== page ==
Jeremy Hunt confirms National Living Wage to rise next year

Watch live: Jeremy Hunt delivers Autumn Statement

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The Chancellor outlined plans to increase the country’s living wage from an hourly wage of £9.50 to £10.42 an hour. Experts believe this will benefit around two million workers and represent a pay rise of 9.7 percent This comes amid the nation’s ongoing cost of living crisis which is placing unprecedented pressure on the general public’s finances.

Who gets National Living Wage?

This wage is the minimum amount all businesses have to pay their workers if they are aged 23 or over.

Anyone younger than 23 could be paid the National Minimum Wage instead, which is slightly less than the National Living Wage.

While the latter is £9.50 per hour under 2022 payment rates, those aged between 21 and 23 can get a minimum of £9.18 an hour.

Notably, anyone working between the ages of 18 and 20 could get a minimum wage of £6.83 hourly.

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Prior to today’s Autumn Statement, Jeremy Hunt warned spending cuts and tax rises were on the horizon to mitigate the rise in the cost of living.

Earlier this week, it was revealed the UK’s Consumer Price Index (CPI) rate of inflation for October reached a 41-year high of 11.1 percent.

Even with the Government’s price guarantee in place, the average bill for a household of normal usage has risen by 27 percent since October.

While a wage rise would appear to remedy this difficult financial situation, experts are warning about the dangers of “fiscal drag” in light of other announcements in Mr Hunt’s Budget.

Connor Campbell, a personal finance expert at NerdWallet, warned the announcement of a National Living Wage rise in the Autumn Statement may not be enough for some who are struggling.

Mr Campbell said: “The living wage increase might be of some comfort to workers, but a pay rise may not be enough to plug the gap on household finances.

“If income tax thresholds are frozen, many wage increases are likely to be taxed higher than they were previously due to fiscal drag.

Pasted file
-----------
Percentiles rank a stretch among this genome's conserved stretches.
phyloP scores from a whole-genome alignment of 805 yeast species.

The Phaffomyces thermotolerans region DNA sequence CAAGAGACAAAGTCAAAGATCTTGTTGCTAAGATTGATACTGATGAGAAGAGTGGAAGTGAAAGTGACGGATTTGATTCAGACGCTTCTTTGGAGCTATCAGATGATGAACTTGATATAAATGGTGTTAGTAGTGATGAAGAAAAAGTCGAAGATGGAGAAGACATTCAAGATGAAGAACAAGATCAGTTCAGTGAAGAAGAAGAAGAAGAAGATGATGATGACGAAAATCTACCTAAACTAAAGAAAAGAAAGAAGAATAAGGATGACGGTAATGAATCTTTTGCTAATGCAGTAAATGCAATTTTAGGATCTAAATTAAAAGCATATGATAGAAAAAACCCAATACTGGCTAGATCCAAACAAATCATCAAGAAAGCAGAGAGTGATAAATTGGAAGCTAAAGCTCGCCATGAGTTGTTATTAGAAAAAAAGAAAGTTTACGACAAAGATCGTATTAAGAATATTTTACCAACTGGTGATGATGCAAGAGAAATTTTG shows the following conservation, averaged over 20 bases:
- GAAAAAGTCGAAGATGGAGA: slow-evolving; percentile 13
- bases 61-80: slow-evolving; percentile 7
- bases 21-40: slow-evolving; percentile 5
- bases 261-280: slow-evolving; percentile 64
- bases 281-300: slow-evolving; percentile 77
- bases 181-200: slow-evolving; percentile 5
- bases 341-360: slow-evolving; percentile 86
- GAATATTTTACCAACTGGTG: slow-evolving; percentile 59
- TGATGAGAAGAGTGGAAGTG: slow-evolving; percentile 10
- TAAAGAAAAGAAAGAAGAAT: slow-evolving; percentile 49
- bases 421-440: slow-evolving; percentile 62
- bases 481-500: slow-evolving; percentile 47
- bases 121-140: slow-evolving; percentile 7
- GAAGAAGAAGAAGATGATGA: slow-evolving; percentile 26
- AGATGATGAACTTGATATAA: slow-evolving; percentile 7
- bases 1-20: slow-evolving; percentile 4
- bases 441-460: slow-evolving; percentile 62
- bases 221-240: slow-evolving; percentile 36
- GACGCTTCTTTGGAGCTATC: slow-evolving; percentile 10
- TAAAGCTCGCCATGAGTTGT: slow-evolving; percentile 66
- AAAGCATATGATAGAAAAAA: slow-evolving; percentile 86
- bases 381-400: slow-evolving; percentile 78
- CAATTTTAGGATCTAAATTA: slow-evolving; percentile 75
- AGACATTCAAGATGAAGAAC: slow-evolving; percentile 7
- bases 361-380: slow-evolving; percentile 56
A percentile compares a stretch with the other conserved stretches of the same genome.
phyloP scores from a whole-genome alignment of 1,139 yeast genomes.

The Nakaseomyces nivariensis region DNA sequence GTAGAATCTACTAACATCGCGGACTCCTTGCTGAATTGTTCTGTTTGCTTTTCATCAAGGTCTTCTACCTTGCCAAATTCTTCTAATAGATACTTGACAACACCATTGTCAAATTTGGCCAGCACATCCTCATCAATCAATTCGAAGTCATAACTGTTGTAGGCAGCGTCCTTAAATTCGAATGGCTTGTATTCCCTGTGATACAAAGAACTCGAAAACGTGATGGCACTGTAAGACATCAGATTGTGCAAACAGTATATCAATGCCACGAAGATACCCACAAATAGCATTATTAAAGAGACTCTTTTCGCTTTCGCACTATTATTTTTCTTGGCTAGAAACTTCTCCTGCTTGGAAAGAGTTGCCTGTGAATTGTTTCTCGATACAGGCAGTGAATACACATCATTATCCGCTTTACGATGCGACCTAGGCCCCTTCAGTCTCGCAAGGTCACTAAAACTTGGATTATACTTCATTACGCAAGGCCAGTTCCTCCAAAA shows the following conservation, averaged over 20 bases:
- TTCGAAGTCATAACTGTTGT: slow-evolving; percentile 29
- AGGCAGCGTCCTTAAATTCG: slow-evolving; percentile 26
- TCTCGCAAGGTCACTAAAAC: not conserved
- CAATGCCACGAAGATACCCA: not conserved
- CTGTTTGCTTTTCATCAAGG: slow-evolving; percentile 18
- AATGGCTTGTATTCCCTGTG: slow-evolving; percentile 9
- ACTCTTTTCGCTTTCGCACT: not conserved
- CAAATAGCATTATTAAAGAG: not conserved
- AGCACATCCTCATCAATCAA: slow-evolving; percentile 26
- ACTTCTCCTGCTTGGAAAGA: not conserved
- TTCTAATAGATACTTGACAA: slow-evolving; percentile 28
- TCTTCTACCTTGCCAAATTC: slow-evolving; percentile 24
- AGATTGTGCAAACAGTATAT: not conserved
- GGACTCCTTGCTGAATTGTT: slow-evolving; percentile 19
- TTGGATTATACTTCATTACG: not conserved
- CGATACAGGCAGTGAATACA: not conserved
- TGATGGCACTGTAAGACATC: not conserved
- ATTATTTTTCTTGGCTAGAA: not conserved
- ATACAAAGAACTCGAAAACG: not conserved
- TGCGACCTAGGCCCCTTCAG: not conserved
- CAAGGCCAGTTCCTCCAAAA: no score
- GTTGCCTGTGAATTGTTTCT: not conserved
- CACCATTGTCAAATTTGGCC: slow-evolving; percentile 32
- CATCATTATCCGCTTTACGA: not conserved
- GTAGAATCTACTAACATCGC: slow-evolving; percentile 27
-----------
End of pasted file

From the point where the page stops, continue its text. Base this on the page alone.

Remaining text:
“This is when people earn more, but end up paying more tax as a result of inflation, rather than being wealthier in real terms.”

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However, this 92 percent increase to the National Living Wage has been heralded as the biggest rise since its rollout six years ago.

Bryan Sanderson, the Low Pay Commission Chair, said: “The rates announced today include the largest increase since its introduction in 2016.

“It will provide a much-needed pay increase to millions of low-paid workers across the UK, all of whom will be feeling the effects of a sharply rising cost of living.

“For a full-time worker, today’s increase means nearly £150 more per month. The tightness of the labour market and historically high vacancy rates give us confidence that the economy will be able to absorb these increases.

“Businesses also have to navigate these economically uncertain times and by ensuring we remain on the path to achieve our 2024 target, employers will have greater certainty over the forward path.

“These recommendations have the full support of the business, trade union and academic representatives who make up the Commission.”

Despite this wage rise, Real Household Disposable Income per person is to drop to more than seven percent over next two years, according to the latest OBR report.

This would be the biggest fall on record and would incomes fall to 2013 levels, prior to the introduction of the National Living Wage.

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